I write this with the gift of hindsight.
I was a single parent for some years before I met and married my second husband and became part of a larger blended family.
My reality of being a single parent was the same as anyone else’s: lonely, difficult, an uphill struggle at times, but now I can look back and say, ‘what an achievement’.
In 2000, as a domestic violence survivor with three young children, I moved to a strange area with no family or close friends, having to start afresh on my own. What was there for a lone parent like me? I found it hard to fit in with couples as they usually mixed with other couples. Even in a church setting, there was no solid recognition of the difficulties of single parenting and in some cases there was no strategy to create an inclusive environment for us.
I worked in an advisory capacity with the local children’s centre where I helped set up a new toddler group and since 2015 I have run Horizon Single Parent Group which meets in the former Surestart Children’s Centre. We meet weekly as a peer support group with a private Facebook page for those unable to attend. Once a month a couple from my church come to give housing, debt and some legal advice, and there is also a Foodbank.
One of the main challenges for those who attend my group is the perceived stigma attached to attending a group for single parents, but once they are able to break through that barrier they enjoy the peer to peer support.
Wikipedia defines a single parent as “an uncoupled individual who shoulders most or all of the day-to-day responsibilities for raising a child or children. A mother is more often the primary caregiver in a single-parent family structure that has arisen due to death of the partner, intentional artificial insemination, divorce or unplanned pregnancy.”1 Even within this definition lies a standard stereotype, that single parenting is caused by ‘unplanned pregnancy’. The means to which a person becomes a single parent is significant, but the support, care and consideration that is provided to that family is even more important than how they came to be. The absence of the other parent whether by choice or crisis should be enough for communities and individuals to become safety nets for these families.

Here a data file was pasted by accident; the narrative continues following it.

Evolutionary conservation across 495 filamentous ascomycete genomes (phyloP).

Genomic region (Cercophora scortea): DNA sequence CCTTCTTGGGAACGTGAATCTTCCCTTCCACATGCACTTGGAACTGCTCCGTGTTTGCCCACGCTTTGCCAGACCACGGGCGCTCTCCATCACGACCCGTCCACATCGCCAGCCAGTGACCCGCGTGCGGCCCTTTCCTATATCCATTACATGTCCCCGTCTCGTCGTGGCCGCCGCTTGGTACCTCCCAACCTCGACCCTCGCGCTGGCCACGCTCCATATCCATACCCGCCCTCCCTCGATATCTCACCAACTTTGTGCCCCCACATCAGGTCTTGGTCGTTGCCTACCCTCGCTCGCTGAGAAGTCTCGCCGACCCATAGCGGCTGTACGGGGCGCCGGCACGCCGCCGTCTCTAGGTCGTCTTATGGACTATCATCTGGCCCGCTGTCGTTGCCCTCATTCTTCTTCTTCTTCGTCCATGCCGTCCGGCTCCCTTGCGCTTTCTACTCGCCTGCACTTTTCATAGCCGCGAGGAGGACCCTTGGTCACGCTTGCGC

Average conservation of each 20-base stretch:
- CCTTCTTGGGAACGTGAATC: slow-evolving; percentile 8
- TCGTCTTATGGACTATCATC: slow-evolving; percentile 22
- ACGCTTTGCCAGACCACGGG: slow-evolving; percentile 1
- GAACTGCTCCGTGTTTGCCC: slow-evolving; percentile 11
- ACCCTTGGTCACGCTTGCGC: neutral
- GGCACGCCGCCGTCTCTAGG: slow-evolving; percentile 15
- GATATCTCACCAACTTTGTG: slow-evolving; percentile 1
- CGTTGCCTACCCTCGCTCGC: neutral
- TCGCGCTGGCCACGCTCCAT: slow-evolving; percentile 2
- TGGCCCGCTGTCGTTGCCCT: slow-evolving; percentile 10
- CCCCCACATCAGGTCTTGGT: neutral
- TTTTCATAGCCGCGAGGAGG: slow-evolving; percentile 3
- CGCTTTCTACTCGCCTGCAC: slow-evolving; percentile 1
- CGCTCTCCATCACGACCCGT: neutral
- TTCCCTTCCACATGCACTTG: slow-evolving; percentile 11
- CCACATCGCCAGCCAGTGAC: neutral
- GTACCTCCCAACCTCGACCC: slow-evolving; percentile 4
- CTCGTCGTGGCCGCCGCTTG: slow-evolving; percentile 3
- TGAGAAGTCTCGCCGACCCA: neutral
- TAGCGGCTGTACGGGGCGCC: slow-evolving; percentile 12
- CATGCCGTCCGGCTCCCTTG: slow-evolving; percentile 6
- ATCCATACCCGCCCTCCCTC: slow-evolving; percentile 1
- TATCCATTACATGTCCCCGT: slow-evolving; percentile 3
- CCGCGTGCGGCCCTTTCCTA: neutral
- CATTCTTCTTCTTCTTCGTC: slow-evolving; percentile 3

It was reported in 2013 that ‘the cost to society and local communities is high- the children of unmarried parents do not do as well at school, [and] are more likely to have health problems and grow up in poverty.’2. So we need to do more. We need to fight the stigmas and stereotypes. We need to welcome and be more inclusive, and if we do not know how or understand them, we should seek out services who can help like Care for the Family Single Parent Support.
I started my group on my own with no training or support. How wonderful it is that Care for the Family has seen the importance of these groups for single parents and have developed a training day and manual to equip those of us who have a heart to help and serve single parents in our area. Starting up these support groups will in time help to meet the needs of single parents and build stronger families for the future.
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At Care for the Family we support couples, parents and those who have been bereaved. If you would be able to make a one off donation to support our work, we would be very grateful. Thank you.